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Periodical article Periodical article Leiden University catalogue Leiden University catalogue WorldCat catalogue WorldCat
Title:An Exploratory Study of Copper and Iron Production at Marothodi, and Early 19th Century Tswana Town, Rustenburg, South Africa
Authors:Hall, Simon
Miller, D.
Anderson, M.
Boeyens, J.
Year:2006
Periodical:Journal of African Archaeology
Volume:4
Issue:1
Pages:3-35
Language:English
Geographic term:South Africa
Subjects:archaeology
metalworking industry
1700-1799
Anthropology and Archaeology
Peoples of Africa (Ethnic Groups)
History and Exploration
Development and Technology
Link:https://www.jstor.org/stable/43135390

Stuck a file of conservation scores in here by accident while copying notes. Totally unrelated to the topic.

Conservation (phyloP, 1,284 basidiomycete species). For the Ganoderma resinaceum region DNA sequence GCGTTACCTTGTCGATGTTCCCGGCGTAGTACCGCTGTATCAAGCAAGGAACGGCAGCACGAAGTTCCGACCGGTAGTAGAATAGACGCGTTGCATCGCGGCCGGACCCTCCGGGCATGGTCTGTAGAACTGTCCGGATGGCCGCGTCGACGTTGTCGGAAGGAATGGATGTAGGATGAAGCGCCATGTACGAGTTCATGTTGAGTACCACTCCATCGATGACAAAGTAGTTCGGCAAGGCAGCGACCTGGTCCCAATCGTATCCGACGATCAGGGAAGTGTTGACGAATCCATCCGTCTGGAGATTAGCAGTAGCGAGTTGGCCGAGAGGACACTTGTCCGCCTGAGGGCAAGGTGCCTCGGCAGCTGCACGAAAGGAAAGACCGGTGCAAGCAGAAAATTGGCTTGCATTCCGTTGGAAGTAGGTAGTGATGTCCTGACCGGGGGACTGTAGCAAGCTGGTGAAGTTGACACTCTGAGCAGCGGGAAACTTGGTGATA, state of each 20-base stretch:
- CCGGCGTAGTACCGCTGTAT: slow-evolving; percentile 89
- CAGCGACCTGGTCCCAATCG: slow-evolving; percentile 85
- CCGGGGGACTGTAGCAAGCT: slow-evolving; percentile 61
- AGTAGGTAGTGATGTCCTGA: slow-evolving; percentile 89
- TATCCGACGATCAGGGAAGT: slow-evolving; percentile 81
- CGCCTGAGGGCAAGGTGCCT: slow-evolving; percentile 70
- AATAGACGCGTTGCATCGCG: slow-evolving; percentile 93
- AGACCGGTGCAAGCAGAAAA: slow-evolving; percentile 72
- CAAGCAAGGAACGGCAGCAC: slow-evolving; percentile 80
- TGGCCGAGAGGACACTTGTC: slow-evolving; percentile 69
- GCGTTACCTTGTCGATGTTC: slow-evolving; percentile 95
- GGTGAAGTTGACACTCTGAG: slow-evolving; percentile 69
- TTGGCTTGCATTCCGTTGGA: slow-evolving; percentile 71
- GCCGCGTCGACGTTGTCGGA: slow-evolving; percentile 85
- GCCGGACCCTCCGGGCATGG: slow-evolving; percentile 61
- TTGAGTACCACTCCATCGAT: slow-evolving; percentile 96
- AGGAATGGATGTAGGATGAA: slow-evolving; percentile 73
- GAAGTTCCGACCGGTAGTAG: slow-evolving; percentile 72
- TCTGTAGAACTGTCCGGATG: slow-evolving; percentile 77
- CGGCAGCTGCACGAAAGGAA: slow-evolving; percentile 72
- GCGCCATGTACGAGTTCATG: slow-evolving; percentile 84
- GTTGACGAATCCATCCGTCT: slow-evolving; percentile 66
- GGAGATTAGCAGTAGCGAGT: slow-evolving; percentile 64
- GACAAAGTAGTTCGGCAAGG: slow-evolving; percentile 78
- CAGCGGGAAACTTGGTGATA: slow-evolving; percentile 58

Abstract:The archaeological evidence for iron and especially copper production at Marothodi, a Tswana town in Rustenburg District, South Africa, indicates that output far exceeded local requirements. Preliminary analyses of slag and metal provide insight into the technical processes of this production, while well-resolved spatial data comment upon the social and cultural organization of production. This paper attempts to integrate both technical and social aspects of production into the regional historic context with a view to developing ideas about the contextual specificity of surplus metal production from Marothodi early in the 19th century. Generally, Marothodi was occupied in a period of increasingly competitive economic and political relationships between lineages. The evidence from Marothodi indicates that although copper ore quality was poor, and had been largely mined out by previous producers, it was clearly worthwhile to produce a surplus because of regional demands. Importantly, the Tlokwa elites at Marothodi had the regional power to do so. Furthermore, although the location of Marothodi was a compromise between several factors, the paper suggests that proximity to the copper ore sources was important. Spatial data suggest that political authority did not physically centralize copper production, and that most homesteads were independent producers. Bibliogr., sum. in English and French. [Journal abstract]
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